Dulse: Easy and Rich Source of Health Nutrients

Dulse is a well-known vegan superfood that thrives along the rocky shores. Commonly found in the Northern coastlines of the Atlantic and Pacific Ocean, the stem of this red algae attaches to rocks while the leaves float on the water’s surface.

The Europeans have been eating dulse for over 1500 years. In Iceland and Ireland, the farmers used the strands of this nutritious red seaweed to garnish their bland meals. It is uncertain whether the early farmers were aware of the high nutritional value of this plant. But today, this primitive sea vegetable is known to be fortified with fibre, protein, vitamins, minerals, and antioxidants.

Quick Scientific Background of Dulse

With the scientific name Palmaria palmata, dulse belongs to the red algae division and Archaeplastida group. For photosynthesis to occur, dulse uses its red pigment molecules which are found in their chloroplasts. This gives color to the leaves of the plant and enables them to create their own energy.

This seaweed is believed to have been around for a very long time; the red algae is considered as among the oldest Eukaryotic subgroups.

Brief History of Dulse as a Food

Over the past 2000 years, red algae have been a part of traditional meals of the Chinese, Europeans, and Japanese. Historical records reveal that the plant was delivered as special gifts for Chinese kings as early as 600 BC. During the Roman and Greek empire, the red algae extracted from the Mediterranean Sea was used for medicinal purposes. Meanwhile, the ancient Greeks used dulse to treat parasitic worm infections in 100 BC.

When did humans start eating dulse?

Though the plant has been around for a very long time, records show that it was first consumed as a food only in 961 AD in Iceland. Also known as sol, the Icelandic Sagas claimed that this red algae was a highly valued food source in the region.

Eventually, people in Europe started eating dulse. In 500 AD, for example, the Christian monks in Scotland and Ireland regularly enjoyed it as part of their meals. Over 1400 years ago, the monks who followed St. Columba harvested these nutritious algae from the shorelines of the British Isles. This Irish abbot and missionary evangelist was responsible for the spread of Christianity in Scotland. Suprisingly, dulse derived its name from the Gaelic word dillisk.

Preparing Dulse

Dulse has a pleasant texture when consumed fresh, but it can also be fried or dried to create flakes which you can sprinkle onto your soup or salad. It’s slightly chewy yet relatively easy to eat. You may also pan-fry your dulse. Pour a small amount of oil on the pan, then fry the flattened strips of dulse for three to four minutes. Make sure to stir the strips regularly to get a crispy and delicious dulse. You can also add lettuce and tomato if you like.

Why should you eat this red algae? Simply because you wouldn’t want to miss out its powerful nutrients. These nutrients are beneficial for the human body.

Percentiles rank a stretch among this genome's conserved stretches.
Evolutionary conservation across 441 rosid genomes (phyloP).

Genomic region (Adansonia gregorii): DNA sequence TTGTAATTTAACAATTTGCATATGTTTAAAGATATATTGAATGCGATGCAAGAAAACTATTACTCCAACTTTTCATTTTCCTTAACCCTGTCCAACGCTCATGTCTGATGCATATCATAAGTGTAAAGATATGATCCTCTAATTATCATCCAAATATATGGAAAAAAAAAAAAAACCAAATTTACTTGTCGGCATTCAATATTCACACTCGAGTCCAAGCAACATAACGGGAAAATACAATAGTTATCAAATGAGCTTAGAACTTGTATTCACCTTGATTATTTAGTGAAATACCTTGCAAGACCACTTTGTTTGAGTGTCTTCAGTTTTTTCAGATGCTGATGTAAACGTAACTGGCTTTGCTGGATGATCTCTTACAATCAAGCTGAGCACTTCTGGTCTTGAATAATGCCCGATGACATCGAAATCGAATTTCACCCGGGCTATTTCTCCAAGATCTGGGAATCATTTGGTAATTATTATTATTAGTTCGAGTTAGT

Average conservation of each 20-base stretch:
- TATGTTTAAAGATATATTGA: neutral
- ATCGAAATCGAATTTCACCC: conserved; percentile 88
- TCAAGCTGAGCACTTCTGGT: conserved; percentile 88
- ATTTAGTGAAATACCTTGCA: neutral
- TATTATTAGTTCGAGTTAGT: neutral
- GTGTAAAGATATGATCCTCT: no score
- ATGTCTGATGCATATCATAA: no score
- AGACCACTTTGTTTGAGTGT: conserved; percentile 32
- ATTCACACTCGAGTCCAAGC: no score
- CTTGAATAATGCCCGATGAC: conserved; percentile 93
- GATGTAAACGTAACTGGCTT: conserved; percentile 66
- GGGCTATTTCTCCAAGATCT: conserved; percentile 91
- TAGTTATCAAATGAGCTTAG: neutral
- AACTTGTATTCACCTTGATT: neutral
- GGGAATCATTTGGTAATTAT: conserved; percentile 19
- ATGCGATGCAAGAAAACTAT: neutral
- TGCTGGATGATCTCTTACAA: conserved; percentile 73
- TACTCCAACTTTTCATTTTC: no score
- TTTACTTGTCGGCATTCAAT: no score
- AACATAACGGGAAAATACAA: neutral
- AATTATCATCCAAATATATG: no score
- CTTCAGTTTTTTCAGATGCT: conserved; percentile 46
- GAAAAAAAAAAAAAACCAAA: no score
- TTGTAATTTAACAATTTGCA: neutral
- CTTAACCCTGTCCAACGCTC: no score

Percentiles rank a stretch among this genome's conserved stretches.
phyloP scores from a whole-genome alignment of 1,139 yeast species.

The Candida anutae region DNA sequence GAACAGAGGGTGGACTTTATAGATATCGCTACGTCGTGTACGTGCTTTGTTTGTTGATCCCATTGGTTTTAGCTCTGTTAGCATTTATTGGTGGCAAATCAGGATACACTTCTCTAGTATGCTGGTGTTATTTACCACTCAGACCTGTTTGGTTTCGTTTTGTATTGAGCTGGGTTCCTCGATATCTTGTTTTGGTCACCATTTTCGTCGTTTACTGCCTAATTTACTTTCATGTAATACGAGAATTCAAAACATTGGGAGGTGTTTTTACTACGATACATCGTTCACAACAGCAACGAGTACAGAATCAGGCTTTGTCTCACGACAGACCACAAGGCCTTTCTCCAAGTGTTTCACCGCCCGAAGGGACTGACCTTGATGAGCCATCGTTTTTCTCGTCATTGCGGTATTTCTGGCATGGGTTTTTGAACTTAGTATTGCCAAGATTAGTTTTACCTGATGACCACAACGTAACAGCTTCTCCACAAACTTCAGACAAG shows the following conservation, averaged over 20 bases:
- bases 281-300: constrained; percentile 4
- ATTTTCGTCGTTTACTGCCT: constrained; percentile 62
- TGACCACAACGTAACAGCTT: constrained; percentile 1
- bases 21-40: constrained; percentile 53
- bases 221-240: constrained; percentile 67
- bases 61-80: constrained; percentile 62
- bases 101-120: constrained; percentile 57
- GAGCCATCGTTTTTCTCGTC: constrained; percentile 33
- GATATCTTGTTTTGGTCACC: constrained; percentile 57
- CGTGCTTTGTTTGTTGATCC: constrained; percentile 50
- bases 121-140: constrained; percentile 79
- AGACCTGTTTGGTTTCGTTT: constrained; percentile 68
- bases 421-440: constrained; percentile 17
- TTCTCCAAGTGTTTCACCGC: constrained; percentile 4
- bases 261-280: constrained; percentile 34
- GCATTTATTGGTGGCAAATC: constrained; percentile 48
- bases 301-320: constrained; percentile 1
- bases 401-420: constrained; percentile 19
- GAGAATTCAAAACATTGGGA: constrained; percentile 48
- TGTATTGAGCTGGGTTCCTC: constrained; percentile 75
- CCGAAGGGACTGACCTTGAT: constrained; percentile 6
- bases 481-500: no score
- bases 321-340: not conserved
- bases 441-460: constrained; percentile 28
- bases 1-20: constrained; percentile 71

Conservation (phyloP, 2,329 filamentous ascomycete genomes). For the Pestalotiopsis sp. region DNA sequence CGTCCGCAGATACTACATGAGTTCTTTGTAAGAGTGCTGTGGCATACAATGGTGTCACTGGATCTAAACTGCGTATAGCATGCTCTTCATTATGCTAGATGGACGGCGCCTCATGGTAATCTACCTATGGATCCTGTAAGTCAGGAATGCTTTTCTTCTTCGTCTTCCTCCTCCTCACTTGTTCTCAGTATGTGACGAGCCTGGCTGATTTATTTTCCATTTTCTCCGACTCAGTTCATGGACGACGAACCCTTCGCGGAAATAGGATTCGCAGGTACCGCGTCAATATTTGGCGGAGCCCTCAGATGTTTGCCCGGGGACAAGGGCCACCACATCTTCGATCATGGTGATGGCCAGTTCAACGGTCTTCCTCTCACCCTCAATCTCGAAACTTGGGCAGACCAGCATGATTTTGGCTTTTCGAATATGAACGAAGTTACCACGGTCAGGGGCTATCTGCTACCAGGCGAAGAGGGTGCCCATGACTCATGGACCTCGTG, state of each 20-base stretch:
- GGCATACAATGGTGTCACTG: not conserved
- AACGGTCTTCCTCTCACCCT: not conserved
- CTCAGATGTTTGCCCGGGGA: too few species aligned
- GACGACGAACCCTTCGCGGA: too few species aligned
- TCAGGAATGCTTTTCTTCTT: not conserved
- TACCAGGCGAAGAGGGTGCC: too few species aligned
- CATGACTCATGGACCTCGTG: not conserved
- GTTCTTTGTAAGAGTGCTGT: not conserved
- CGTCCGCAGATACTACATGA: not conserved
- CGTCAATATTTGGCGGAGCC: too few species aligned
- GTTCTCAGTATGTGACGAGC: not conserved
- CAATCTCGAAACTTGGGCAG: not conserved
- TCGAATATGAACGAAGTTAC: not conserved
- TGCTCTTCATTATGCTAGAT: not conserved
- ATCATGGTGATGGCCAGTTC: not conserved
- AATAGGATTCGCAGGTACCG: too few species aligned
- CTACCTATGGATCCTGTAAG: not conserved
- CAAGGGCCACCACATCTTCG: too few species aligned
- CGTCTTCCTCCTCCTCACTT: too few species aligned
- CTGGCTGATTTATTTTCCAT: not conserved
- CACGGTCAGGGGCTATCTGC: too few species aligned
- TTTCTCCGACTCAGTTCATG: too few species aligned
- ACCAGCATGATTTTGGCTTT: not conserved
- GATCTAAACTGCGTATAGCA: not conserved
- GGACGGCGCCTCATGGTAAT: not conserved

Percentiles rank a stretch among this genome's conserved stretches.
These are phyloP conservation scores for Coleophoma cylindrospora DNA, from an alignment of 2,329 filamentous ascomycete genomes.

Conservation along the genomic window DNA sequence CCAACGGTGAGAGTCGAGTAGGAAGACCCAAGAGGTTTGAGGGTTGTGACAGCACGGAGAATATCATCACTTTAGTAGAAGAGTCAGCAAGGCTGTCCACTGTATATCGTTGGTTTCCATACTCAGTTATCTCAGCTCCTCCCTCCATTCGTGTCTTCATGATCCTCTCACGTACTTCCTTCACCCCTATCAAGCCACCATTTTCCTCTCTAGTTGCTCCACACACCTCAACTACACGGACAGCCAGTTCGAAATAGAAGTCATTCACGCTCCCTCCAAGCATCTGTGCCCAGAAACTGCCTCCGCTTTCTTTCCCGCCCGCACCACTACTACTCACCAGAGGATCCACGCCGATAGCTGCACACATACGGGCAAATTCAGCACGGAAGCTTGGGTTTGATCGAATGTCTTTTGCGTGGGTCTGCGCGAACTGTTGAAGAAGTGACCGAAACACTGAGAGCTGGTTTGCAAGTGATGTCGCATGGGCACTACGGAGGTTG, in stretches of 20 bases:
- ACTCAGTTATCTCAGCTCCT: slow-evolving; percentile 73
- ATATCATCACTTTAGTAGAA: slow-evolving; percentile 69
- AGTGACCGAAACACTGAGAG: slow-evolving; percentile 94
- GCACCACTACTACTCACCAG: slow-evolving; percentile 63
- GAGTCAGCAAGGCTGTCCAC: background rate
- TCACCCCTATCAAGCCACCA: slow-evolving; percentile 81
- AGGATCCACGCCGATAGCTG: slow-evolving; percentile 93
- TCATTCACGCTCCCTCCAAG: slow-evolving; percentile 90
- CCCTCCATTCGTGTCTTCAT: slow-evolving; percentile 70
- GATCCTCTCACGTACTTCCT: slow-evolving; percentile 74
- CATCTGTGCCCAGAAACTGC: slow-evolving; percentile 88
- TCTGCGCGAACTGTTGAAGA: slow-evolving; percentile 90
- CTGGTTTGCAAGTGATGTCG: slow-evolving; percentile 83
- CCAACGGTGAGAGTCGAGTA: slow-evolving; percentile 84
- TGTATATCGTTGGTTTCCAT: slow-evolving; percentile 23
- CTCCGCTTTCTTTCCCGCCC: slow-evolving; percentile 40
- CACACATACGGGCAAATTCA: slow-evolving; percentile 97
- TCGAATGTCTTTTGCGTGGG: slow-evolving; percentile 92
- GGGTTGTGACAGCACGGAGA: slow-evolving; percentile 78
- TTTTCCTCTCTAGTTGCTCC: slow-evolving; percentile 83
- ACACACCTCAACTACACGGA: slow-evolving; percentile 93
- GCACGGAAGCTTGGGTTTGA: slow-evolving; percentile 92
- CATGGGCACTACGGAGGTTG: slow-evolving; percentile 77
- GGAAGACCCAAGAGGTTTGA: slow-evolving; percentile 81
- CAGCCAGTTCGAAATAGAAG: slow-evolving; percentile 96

A single serving of dulse is an excellent source of nutrients such as magnesium, potassium, calcium, iron, and chromium.

Magnesium, iron, and calcium are essential in improving bone density. When bone density is compromised, it can result to osteoporosis, especially when we get old. Our bodies needs iron to improve muscle functioning and provide sufficient supply of red blood cells. Moreover, since potassium is a vasodilator, it can help in preventing high blood pressure.


Dulse is an excellent source of vitamins A, B6, B12, and C. This seaweed helps vegan to acquire Vitamin B12 which is most frequently found in animal-based foods. Meanwhile, the vitamin A content of dulse is useful in building and maintaining healthy skin, bones, and teeth, as well as soft tissues. Of course, vitamin C is important in boosting our immune system. Aside from acting as antioxidant, vitamin C also improves white blood cell count and enhances the production of collagen.

Omega-3 and Omega-6

Red algae are known to be a rich source of polyunsaturated fatty acids or PUFAs. In particular, dulse provides omega-6 and omega-3. When these PUFAs work together, they regulate multiple functions in the body which include blood pressure, arthritis, and blood clotting. They also affect the proper functioning of the brain and the central nervous system.


Our body needs protein and this nutrient is commonly derived from animal products. Suprisingly, consuming 100 grams of fresh dulse can provide 21.5 grams of protein. According to the FDA, 21 grams accounts for the 43% of our body’s daily protein requirement. Thus, consuming dulse is definitely a good way to acquire protein without eating animal meat.


55 grams of fresh dulse can deliver 16 grams of dietary fibre which is highly beneficial to our digestive system. Dietary fibre promotes improved bowel movement, and provides a multitude of health benefits.

Iodine and Its Precaution

If you have any questions regarding dulse and your personal iodine intake levels, consult a trained physician or dietician.

If you have thyroid gland issues, dulse makes an excellent remedy. Its iodine content can help in improving the thyroid function. However, because it is rich in iodine, overconsumption of dulse can lead to hormonal imbalance. Thus, dulse should be taken in moderation. Extra caution should be given by people who have been diagnosed with hypothyroidism and hyperthyroidism.

Dulse will really make a good addition to your diet. It’s not just easy to prepare, it is also packed with health nutrients that can really make a difference in achieving long-term better health.

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